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Diet passes corporate tax cuts, other tax reform bills
Written by BCCJ
April 3, 2015
The Diet passed Tuesday a set of tax reform bills centering on corporate tax cuts aimed at supporting private-sector businesses and attracting investment.
The government of Prime Minister Shinzo Abe will slash Japan’s current 34.62 percent effective corporate income tax rate to 32.11 percent in fiscal 2015 starting Wednesday and to 31.33 percent the following year.
As a step to bolster private spending, the government will exempt from taxation in fiscal 2015 gifts of money from parents or grandparents to their children or grandchildren aged 20 and older to pay for their marriage, childbearing and child-care expenses.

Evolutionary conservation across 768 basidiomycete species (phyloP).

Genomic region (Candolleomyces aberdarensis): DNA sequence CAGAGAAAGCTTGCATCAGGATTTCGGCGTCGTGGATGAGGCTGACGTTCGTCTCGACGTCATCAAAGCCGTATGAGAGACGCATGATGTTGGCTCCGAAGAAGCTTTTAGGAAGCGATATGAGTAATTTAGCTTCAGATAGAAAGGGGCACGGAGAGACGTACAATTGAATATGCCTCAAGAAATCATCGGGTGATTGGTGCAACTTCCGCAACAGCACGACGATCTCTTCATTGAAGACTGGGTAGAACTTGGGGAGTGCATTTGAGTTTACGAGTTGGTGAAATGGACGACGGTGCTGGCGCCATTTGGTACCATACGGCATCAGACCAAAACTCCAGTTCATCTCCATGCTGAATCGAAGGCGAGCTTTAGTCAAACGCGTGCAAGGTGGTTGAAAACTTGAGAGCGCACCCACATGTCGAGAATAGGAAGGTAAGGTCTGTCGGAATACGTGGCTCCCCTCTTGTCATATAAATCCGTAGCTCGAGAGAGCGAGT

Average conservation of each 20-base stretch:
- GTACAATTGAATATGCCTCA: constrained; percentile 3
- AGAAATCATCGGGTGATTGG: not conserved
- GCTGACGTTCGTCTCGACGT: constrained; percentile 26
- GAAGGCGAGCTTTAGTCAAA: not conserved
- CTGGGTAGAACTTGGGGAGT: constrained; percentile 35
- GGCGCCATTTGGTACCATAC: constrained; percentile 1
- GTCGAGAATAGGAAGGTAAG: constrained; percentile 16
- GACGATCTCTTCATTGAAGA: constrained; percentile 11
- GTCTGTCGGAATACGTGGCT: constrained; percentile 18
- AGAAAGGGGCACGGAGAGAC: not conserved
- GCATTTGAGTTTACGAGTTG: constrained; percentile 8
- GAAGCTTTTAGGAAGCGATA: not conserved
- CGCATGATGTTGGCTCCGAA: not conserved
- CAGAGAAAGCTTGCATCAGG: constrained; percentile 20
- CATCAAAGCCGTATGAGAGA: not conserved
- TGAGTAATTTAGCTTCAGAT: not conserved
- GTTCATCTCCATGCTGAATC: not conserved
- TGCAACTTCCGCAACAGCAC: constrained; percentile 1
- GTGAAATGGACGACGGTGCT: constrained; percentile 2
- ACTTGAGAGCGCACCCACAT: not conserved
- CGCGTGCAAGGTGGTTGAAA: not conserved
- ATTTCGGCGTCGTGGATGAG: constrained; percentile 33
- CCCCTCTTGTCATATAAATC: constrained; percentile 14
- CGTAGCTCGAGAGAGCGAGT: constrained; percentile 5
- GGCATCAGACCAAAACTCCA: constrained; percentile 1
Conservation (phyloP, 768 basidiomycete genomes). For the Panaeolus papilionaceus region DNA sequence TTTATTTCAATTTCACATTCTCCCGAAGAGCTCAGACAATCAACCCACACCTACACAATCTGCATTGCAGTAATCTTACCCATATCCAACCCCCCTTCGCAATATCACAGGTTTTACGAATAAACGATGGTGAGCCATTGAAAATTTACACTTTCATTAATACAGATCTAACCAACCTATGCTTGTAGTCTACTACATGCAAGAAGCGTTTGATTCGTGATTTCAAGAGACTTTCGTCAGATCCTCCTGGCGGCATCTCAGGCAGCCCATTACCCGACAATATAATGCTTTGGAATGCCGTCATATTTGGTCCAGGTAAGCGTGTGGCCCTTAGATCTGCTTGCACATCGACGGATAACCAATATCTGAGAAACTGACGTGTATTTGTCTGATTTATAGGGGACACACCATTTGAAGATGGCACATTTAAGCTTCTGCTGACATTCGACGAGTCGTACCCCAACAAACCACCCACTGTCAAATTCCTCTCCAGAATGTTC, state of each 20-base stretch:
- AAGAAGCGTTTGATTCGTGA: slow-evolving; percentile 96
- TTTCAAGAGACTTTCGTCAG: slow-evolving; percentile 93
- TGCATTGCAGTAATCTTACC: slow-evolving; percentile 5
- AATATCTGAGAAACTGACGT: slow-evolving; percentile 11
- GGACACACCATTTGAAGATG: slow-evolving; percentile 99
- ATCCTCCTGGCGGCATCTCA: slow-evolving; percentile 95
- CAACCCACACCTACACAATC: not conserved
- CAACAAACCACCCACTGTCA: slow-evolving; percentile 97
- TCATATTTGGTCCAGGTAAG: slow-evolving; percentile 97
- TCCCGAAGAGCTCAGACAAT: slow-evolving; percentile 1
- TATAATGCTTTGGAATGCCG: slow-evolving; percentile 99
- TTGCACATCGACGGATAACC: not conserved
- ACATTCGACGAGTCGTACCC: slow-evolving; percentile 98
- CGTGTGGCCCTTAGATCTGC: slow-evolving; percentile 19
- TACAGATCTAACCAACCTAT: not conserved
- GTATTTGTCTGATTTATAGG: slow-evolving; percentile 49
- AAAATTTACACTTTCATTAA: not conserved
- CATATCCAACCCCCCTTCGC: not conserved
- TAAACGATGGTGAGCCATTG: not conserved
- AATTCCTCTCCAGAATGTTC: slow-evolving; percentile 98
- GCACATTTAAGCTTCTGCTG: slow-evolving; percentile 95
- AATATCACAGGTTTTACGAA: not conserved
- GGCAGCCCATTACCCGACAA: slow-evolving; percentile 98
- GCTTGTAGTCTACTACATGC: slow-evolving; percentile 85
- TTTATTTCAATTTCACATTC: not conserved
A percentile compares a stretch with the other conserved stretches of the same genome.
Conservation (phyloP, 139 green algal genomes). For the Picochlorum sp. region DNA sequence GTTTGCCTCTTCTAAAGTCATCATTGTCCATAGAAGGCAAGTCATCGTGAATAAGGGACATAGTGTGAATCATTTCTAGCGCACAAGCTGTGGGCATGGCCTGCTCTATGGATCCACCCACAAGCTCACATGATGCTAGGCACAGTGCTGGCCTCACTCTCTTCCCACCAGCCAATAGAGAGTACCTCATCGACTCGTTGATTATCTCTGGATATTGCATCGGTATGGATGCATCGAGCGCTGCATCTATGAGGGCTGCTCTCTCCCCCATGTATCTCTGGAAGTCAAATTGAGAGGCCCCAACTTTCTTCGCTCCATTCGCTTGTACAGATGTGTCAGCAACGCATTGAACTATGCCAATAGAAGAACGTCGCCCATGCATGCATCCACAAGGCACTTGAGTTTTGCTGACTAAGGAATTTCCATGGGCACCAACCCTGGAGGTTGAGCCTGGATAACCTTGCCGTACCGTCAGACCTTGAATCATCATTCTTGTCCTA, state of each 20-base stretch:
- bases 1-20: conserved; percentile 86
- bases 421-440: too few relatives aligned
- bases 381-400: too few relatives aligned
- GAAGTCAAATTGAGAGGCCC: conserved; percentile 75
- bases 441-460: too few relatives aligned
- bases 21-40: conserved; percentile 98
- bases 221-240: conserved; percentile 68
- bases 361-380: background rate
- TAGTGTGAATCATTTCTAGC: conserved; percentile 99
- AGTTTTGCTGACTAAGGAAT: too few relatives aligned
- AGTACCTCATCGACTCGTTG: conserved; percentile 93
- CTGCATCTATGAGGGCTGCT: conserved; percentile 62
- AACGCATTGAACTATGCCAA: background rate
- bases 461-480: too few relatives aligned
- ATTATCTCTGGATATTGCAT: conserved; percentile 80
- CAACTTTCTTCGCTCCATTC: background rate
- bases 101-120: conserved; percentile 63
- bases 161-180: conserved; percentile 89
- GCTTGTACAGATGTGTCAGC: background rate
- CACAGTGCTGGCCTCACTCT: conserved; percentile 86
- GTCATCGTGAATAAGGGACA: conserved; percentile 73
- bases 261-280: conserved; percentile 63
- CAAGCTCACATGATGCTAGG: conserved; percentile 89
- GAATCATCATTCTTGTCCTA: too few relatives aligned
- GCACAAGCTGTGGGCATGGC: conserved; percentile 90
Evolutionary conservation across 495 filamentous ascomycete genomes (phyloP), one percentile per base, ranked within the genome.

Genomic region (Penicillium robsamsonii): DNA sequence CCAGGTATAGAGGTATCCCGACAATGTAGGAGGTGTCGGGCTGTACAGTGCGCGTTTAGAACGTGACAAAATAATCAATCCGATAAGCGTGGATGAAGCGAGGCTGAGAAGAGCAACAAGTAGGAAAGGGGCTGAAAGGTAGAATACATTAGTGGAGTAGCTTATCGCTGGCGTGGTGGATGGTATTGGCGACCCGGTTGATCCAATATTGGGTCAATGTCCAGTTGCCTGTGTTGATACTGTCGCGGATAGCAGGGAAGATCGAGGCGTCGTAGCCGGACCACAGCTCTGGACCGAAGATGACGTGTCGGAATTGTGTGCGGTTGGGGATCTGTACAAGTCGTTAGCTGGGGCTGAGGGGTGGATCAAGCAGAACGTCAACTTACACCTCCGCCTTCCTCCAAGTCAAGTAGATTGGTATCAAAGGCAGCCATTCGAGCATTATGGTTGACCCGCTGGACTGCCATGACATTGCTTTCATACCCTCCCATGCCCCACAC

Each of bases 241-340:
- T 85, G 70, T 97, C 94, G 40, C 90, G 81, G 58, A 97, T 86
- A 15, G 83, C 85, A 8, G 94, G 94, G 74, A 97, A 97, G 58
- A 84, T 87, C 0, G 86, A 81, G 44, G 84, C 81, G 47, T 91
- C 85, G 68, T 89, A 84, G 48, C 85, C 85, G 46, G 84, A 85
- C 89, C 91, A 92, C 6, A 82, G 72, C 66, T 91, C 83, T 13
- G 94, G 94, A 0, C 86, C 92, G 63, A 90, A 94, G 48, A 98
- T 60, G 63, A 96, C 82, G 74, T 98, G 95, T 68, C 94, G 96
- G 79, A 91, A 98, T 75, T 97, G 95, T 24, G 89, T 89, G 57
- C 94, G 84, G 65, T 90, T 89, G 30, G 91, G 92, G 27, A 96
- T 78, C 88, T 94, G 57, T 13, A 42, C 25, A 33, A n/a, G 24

The tax exemption, which will be applicable to gifts of up to 10 million yen per recipient, is designed to tap the huge financial assets held by the elderly in invigorating the economy amid the rapid aging of the population.
To revitalize local economies, tax breaks will be given to companies relocating their headquarters from Tokyo and other large cities to the regions.
The bills also included the postponement of an additional consumption tax increase to 10 percent for 18 months from this coming October as decided by the Abe government last year. The government raised the tax rate by 3 percentage points to 8 percent in April last year.
Mainichi Shinbun via EBC News